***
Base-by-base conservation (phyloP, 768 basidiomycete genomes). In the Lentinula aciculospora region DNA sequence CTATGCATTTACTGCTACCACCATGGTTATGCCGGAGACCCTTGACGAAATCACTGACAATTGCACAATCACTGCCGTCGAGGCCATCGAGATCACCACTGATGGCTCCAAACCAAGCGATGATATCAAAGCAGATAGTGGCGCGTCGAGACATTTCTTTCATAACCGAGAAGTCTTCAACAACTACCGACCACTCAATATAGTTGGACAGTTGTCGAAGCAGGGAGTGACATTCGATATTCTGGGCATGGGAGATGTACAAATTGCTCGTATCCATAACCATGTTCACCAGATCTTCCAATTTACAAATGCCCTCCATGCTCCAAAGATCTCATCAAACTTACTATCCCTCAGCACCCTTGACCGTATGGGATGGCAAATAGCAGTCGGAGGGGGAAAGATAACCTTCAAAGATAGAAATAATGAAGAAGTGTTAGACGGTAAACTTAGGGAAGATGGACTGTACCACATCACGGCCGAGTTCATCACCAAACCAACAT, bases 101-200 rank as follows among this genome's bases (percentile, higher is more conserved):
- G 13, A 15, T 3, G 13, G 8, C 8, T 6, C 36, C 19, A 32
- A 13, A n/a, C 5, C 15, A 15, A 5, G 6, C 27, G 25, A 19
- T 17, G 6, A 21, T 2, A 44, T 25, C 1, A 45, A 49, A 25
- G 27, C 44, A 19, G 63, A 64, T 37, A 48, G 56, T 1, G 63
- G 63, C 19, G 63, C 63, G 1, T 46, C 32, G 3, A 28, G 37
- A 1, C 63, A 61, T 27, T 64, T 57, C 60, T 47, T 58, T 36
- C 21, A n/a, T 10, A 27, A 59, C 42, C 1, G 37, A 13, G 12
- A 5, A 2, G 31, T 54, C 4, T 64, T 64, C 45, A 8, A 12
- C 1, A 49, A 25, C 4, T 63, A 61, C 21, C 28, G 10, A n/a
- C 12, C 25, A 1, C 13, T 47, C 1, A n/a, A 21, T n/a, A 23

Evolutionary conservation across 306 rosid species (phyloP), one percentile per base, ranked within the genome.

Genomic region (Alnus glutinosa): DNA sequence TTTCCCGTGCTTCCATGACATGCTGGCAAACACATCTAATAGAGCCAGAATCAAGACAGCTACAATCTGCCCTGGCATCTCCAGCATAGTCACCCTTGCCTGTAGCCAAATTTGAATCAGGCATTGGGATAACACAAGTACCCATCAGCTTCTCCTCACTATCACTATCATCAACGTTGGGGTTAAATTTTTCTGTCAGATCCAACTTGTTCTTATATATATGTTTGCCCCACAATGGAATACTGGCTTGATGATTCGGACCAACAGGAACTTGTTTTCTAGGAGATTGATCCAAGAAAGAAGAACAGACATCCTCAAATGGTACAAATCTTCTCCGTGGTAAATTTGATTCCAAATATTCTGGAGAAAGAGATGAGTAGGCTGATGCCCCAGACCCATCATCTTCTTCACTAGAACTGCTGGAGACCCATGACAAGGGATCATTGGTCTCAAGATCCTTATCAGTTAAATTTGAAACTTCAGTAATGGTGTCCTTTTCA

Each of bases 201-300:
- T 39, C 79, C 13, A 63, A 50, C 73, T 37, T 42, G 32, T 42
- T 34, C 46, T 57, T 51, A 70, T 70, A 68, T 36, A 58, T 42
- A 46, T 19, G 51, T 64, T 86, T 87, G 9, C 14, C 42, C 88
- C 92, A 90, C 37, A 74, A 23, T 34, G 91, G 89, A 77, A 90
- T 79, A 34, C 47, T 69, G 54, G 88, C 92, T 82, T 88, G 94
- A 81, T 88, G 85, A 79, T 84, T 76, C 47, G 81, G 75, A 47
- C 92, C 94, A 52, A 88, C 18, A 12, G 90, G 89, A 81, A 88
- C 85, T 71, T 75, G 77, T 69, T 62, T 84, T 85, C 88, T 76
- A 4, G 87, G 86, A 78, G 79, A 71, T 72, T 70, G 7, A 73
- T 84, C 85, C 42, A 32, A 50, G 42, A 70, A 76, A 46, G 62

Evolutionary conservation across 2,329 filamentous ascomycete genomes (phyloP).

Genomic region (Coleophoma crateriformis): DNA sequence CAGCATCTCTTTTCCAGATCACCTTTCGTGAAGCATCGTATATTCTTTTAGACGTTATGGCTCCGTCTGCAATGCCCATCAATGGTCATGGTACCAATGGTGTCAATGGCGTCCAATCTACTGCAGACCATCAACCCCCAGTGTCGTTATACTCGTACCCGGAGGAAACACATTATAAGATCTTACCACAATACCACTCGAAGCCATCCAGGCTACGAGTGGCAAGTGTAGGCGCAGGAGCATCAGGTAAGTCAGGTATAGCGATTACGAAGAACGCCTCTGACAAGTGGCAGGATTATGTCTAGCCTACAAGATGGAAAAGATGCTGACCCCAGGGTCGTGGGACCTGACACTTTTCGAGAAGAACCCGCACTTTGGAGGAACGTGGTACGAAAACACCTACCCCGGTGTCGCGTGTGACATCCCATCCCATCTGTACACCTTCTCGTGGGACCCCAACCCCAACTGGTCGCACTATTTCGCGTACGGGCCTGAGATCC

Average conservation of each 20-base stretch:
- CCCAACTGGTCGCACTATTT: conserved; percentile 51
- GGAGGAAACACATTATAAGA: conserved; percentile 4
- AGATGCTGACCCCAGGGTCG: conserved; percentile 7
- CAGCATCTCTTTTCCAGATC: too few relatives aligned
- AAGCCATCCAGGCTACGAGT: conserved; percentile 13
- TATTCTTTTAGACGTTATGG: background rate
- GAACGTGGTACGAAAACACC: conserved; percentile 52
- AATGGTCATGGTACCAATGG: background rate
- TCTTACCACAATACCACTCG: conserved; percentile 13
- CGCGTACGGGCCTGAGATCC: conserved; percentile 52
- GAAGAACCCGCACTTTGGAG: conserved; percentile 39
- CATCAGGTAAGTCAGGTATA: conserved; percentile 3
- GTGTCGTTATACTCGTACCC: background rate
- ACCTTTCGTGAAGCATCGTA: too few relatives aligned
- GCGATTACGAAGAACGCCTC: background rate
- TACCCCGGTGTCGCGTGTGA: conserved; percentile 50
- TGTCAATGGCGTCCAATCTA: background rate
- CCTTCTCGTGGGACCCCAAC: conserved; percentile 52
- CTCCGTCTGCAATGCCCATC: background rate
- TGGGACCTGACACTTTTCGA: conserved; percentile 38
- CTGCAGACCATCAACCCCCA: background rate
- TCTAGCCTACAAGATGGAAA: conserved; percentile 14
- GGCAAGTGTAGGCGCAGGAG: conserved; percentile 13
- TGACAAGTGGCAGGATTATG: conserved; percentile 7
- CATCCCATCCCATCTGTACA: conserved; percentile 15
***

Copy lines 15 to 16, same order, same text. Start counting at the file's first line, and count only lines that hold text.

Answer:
- T 39, C 79, C 13, A 63, A 50, C 73, T 37, T 42, G 32, T 42
- T 34, C 46, T 57, T 51, A 70, T 70, A 68, T 36, A 58, T 42